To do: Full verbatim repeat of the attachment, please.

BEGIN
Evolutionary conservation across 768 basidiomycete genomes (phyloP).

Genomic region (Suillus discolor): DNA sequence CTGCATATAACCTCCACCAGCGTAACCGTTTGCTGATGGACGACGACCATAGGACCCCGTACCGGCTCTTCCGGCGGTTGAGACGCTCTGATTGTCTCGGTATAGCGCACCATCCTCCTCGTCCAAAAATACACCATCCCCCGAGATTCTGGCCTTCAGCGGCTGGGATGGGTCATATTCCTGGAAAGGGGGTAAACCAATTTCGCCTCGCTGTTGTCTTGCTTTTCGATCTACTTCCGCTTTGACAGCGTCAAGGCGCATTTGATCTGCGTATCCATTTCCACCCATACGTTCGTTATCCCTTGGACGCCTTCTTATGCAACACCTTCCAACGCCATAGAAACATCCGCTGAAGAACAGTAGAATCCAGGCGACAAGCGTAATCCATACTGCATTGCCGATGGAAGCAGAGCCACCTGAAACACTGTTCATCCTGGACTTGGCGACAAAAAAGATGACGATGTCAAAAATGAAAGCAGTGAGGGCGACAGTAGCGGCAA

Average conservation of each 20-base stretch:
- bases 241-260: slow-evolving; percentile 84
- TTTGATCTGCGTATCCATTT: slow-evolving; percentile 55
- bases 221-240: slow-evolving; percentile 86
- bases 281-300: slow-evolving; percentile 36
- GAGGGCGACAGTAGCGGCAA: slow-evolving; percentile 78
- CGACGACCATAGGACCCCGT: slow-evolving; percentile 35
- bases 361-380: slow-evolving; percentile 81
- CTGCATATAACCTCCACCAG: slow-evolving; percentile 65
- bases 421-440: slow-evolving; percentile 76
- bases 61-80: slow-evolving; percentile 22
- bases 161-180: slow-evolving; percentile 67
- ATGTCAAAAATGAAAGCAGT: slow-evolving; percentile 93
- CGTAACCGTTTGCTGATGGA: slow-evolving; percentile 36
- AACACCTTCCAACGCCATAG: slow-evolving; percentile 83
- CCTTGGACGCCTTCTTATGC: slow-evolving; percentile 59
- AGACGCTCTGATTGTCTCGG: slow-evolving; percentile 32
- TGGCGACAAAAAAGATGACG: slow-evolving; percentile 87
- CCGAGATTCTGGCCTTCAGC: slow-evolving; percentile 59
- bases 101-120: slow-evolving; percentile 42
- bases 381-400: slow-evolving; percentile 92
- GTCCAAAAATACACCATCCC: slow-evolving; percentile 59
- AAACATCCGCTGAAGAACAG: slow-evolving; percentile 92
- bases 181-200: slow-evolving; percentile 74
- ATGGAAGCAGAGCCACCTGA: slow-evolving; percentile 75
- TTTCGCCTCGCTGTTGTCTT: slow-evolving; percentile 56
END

Evolutionary conservation across 768 basidiomycete genomes (phyloP).

Genomic region (Suillus discolor): DNA sequence CTGCATATAACCTCCACCAGCGTAACCGTTTGCTGATGGACGACGACCATAGGACCCCGTACCGGCTCTTCCGGCGGTTGAGACGCTCTGATTGTCTCGGTATAGCGCACCATCCTCCTCGTCCAAAAATACACCATCCCCCGAGATTCTGGCCTTCAGCGGCTGGGATGGGTCATATTCCTGGAAAGGGGGTAAACCAATTTCGCCTCGCTGTTGTCTTGCTTTTCGATCTACTTCCGCTTTGACAGCGTCAAGGCGCATTTGATCTGCGTATCCATTTCCACCCATACGTTCGTTATCCCTTGGACGCCTTCTTATGCAACACCTTCCAACGCCATAGAAACATCCGCTGAAGAACAGTAGAATCCAGGCGACAAGCGTAATCCATACTGCATTGCCGATGGAAGCAGAGCCACCTGAAACACTGTTCATCCTGGACTTGGCGACAAAAAAGATGACGATGTCAAAAATGAAAGCAGTGAGGGCGACAGTAGCGGCAA

Average conservation of each 20-base stretch:
- bases 241-260: slow-evolving; percentile 84
- TTTGATCTGCGTATCCATTT: slow-evolving; percentile 55
- bases 221-240: slow-evolving; percentile 86
- bases 281-300: slow-evolving; percentile 36
- GAGGGCGACAGTAGCGGCAA: slow-evolving; percentile 78
- CGACGACCATAGGACCCCGT: slow-evolving; percentile 35
- bases 361-380: slow-evolving; percentile 81
- CTGCATATAACCTCCACCAG: slow-evolving; percentile 65
- bases 421-440: slow-evolving; percentile 76
- bases 61-80: slow-evolving; percentile 22
- bases 161-180: slow-evolving; percentile 67
- ATGTCAAAAATGAAAGCAGT: slow-evolving; percentile 93
- CGTAACCGTTTGCTGATGGA: slow-evolving; percentile 36
- AACACCTTCCAACGCCATAG: slow-evolving; percentile 83
- CCTTGGACGCCTTCTTATGC: slow-evolving; percentile 59
- AGACGCTCTGATTGTCTCGG: slow-evolving; percentile 32
- TGGCGACAAAAAAGATGACG: slow-evolving; percentile 87
- CCGAGATTCTGGCCTTCAGC: slow-evolving; percentile 59
- bases 101-120: slow-evolving; percentile 42
- bases 381-400: slow-evolving; percentile 92
- GTCCAAAAATACACCATCCC: slow-evolving; percentile 59
- AAACATCCGCTGAAGAACAG: slow-evolving; percentile 92
- bases 181-200: slow-evolving; percentile 74
- ATGGAAGCAGAGCCACCTGA: slow-evolving; percentile 75
- TTTCGCCTCGCTGTTGTCTT: slow-evolving; percentile 56